US supplied uranium used to test new Japanese plutonium reprocessing plant

Press release - 21 December, 2004
Seven Greenpeace activists and over 150 people from all over Japan protested at the Rokkasho plutonium reprocessing plant this morning. The protests started as Japanese Nuclear Fuel Limited started to load uranium, including a shipment from the USA, into the plant for the first time (1).

Protestors from Greenpeace, and other NGO's, demonstrate in a blizzard at the gates of the Japan Nuclear Fuel Limited Rokkasho Reprocessing Plant. The proest is against the tests and reprocessing of Depleted Uranium.

"These tests must be cancelled and plans for full operation abandoned. Rokkasho could produce as much as 8000 kilograms of plutonium a year, enough to build more than 1000 nuclear weapons. Japan has no justification to produce weapons-usable plutonium and has no peaceful use for it," said Greenpeace Japan Nuclear Campaigner, Atsuko Nogawa.

"Japan already has 40 tonnes of plutonium and has failed in efforts to use it as nuclear fuel. The Bush administration has given the green light to start-up the plant, even though it knows the dangers of nuclear proliferation in the region," said Ogawa.

Two years ago Greenpeace challenged the Bush administration to review Rokkasho, particularly the impact it will have on the growth in plutonium stocks, and on non-proliferation in North East Asia. No such review has been conducted (2).

There are only two commercial reprocessing plants currently in operation worldwide - British Nuclear Fuel Limited's Sellafield plant in the UK, and Cogema's La Hague facility in France. These state-owned facilities have proved to be the most contaminating nuclear facilities in operation, and a failure on economic, environmental and proliferation grounds. The French plant, operated by Areva/COGEMA, has failed to secure contracts with its national electric utility, EDF, beyond 2007. The UK media has reported that reprocessing will end at Sellafield by 2010.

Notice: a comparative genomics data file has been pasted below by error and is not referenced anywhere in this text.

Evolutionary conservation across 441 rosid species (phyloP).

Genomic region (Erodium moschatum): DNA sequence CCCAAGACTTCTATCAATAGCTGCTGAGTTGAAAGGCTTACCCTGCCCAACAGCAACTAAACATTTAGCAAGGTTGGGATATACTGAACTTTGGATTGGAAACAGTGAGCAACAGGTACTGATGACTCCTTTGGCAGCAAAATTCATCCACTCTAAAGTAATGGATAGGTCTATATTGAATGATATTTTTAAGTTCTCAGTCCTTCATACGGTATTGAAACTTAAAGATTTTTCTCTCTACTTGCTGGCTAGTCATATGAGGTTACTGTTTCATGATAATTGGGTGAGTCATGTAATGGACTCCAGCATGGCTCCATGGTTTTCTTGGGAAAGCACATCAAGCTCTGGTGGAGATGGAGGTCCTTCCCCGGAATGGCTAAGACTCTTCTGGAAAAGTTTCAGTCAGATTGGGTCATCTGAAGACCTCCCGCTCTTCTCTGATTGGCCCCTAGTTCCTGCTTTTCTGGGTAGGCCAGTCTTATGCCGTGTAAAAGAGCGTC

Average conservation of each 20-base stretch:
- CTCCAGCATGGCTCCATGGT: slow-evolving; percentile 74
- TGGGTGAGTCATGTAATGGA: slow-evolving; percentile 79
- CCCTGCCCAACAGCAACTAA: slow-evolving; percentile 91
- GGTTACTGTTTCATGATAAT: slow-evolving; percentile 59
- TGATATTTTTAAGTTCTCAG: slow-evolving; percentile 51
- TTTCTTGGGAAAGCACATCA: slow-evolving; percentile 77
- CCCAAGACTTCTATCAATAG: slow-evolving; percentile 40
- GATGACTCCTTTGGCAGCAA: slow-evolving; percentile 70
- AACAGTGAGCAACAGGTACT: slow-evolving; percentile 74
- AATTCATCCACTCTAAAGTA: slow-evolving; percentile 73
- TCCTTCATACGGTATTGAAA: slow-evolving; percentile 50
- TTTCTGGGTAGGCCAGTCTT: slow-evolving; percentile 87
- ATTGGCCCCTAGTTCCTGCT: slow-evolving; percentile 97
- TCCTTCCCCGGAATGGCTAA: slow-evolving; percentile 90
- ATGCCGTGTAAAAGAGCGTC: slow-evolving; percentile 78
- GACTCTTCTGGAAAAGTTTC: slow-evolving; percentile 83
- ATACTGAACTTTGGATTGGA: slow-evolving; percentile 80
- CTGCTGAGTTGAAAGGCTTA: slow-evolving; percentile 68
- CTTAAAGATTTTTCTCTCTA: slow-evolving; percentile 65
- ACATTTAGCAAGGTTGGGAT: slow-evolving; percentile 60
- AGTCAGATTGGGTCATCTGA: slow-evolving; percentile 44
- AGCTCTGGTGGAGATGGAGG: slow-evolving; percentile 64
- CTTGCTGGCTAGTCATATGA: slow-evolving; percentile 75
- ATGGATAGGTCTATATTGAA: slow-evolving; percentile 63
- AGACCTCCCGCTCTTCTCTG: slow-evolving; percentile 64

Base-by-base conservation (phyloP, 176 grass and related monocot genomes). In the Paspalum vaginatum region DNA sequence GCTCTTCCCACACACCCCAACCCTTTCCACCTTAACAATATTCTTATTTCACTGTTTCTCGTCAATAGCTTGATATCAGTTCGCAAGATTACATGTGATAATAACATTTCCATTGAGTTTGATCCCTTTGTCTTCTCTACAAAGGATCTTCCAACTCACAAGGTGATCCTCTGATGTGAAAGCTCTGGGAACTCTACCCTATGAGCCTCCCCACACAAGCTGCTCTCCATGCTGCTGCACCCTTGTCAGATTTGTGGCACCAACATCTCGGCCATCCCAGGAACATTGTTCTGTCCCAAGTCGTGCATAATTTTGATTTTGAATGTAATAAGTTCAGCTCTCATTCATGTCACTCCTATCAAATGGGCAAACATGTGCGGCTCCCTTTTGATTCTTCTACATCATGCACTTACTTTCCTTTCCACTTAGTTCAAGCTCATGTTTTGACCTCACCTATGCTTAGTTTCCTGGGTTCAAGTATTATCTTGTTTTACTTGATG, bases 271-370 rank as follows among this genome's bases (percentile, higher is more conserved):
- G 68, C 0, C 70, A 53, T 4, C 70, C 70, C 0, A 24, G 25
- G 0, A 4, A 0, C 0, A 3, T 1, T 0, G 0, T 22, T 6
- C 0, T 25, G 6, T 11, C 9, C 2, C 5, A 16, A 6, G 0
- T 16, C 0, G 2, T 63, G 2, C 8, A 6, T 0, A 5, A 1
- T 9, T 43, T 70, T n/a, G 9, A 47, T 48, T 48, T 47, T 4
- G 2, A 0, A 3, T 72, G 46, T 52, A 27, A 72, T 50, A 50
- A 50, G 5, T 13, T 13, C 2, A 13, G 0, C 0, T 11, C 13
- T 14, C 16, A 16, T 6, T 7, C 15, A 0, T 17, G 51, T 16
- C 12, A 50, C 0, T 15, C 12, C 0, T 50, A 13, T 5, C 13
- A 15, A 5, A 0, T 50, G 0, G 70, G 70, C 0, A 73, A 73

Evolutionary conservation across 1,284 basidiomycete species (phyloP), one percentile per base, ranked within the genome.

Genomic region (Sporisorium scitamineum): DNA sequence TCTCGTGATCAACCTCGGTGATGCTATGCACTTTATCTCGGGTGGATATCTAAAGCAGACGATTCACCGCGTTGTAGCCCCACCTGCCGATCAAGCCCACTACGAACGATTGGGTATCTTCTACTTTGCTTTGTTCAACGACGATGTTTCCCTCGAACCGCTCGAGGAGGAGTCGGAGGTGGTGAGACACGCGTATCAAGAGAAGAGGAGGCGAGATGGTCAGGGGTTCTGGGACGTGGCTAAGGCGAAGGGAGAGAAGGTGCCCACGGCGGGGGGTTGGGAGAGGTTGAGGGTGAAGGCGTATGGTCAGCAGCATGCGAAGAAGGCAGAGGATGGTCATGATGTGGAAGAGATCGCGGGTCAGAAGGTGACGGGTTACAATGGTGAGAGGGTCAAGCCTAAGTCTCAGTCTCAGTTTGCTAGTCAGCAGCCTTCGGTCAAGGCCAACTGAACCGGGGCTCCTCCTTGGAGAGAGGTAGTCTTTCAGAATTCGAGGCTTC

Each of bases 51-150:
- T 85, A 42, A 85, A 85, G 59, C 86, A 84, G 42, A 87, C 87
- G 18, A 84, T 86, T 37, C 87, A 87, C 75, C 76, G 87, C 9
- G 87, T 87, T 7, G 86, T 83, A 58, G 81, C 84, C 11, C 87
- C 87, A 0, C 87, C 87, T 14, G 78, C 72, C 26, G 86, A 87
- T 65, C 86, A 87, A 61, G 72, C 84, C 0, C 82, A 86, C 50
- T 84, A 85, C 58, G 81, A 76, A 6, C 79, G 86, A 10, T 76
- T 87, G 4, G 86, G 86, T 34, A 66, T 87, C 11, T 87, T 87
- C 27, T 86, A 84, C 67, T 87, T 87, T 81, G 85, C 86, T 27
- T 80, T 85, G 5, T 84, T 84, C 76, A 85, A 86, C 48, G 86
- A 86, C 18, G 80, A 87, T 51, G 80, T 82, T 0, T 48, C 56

The Rokkasho nuclear reprocessing plant is estimated to have cost $US 20 billion, more than the GDP of Fiji, Mongolia or Belize. Based on French technology, it has taken 20 years to construct and is a relic before it has even opened.

"This plant is an expensive failure and a monument to the risks of proliferation of nuclear weapons materials. Both the Japanese government and US administration need to rethink their dangerous plans and close it down," concluded Nogawa.

Greenpeace is an independent campaigning organisation that uses non-violent creative confrontation to expose global environmental problems to force solutions that are essential to a green and peaceful future.

VVPR info: Laura Lombardi,Picture Desk,Greenpeace International,(m)+31 6 46162009

Notes: 1 - The uranium will be used to test equipment over the next 12 months, and will be followed by spent fuel tests, scheduled for December 2005. Given the many problems experienced over the years during construction of the plant, it is expected that there will be further problems and delays. 2 - Greenpeace is opposed to the Rokkasho plant on non-proliferation, environmental, and human health grounds. Since the USA approved the uranium export, it has been disclosed that South Korea has conducted plutonium and enriched uranium tests, while the crisis over North Korea's nuclear weapons program has remained unresolved. The letter from Greenpeace to the US Nuclear Regulatory Commission is available on request.